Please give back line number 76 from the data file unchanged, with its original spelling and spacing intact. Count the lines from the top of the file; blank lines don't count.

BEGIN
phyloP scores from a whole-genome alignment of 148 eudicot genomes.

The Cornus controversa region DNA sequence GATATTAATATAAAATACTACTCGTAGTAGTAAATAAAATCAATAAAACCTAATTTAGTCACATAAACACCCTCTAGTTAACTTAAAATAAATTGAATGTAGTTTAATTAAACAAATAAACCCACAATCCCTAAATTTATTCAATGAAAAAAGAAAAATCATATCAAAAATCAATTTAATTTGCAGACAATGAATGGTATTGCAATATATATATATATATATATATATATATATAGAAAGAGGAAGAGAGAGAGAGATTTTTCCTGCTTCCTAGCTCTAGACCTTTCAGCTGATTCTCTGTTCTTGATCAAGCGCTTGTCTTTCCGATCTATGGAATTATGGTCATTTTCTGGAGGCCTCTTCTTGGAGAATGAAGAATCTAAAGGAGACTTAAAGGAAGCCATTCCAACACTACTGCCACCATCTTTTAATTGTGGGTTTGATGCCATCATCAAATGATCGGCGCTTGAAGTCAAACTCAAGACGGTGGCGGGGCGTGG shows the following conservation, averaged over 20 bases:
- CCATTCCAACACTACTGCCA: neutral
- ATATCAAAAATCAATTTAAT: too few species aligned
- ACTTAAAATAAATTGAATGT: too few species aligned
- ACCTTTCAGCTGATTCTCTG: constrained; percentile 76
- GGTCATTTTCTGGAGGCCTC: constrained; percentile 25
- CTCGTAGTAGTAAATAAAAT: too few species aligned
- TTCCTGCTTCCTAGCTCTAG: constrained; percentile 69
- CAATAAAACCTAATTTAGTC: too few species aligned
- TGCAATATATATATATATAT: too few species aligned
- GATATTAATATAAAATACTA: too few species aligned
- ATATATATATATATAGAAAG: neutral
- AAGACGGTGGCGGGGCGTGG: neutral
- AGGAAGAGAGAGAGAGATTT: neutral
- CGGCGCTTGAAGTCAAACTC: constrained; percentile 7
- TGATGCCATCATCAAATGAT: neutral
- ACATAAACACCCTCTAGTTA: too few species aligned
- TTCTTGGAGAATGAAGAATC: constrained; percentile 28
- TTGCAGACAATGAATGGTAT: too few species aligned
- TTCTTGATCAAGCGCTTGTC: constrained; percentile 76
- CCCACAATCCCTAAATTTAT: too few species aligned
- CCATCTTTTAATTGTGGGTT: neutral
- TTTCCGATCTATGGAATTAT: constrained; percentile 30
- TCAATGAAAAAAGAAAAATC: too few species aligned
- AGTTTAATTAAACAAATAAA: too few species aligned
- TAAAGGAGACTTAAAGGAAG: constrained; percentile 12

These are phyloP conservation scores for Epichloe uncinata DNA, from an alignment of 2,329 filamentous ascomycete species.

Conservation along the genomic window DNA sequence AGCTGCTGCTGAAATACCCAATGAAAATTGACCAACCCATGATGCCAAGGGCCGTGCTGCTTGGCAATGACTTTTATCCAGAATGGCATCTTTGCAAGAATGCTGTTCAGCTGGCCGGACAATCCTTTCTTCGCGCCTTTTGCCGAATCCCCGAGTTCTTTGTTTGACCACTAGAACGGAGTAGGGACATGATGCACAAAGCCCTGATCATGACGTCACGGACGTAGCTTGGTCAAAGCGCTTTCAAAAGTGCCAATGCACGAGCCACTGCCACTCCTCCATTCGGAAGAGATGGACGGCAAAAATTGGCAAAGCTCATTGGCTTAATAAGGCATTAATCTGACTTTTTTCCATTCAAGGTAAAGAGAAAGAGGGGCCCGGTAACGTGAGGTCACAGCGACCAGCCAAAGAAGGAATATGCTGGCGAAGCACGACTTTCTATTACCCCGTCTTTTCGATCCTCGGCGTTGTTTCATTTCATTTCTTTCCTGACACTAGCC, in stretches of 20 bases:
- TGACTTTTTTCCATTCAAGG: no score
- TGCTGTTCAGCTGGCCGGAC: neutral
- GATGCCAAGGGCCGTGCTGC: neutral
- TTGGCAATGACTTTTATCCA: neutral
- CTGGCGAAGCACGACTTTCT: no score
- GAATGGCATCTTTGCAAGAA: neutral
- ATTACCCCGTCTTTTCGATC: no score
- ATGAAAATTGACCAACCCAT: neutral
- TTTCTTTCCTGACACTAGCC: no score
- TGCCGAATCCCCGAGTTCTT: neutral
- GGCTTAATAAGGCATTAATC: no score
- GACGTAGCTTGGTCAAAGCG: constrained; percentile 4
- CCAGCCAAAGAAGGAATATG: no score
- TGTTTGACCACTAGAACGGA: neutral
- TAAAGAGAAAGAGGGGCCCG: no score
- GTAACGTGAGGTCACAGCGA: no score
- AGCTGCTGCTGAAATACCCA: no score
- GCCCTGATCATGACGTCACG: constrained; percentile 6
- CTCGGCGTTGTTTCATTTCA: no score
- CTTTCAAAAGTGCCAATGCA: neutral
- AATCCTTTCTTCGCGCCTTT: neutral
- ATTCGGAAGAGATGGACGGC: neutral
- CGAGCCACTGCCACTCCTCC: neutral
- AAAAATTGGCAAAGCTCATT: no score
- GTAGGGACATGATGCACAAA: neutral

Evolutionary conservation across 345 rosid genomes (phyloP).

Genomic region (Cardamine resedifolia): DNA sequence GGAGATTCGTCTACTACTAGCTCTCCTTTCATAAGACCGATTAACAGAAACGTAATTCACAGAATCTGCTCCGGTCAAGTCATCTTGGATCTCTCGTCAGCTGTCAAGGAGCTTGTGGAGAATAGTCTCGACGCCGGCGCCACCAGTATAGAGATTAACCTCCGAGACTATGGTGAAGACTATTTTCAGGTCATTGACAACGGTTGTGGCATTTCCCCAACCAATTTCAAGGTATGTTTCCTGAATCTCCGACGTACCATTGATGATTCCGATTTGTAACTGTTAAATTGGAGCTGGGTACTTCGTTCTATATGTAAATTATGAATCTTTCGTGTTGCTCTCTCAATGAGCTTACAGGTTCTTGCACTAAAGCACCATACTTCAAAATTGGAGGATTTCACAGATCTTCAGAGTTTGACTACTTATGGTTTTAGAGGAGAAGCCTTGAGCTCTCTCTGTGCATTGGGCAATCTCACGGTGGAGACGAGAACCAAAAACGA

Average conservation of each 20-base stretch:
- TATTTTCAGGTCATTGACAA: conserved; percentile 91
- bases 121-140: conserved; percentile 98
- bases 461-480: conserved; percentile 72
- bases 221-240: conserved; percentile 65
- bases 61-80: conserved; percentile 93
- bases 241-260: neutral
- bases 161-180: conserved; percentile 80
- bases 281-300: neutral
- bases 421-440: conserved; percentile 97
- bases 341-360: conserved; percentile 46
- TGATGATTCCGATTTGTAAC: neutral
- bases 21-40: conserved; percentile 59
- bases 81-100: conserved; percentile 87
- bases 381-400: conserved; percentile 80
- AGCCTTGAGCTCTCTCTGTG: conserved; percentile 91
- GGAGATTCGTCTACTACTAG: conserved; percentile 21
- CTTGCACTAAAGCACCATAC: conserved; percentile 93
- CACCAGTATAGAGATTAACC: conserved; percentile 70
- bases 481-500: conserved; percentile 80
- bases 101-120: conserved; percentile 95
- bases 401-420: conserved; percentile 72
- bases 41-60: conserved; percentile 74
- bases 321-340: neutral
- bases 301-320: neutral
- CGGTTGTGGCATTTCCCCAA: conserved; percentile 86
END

- bases 481-500: conserved; percentile 80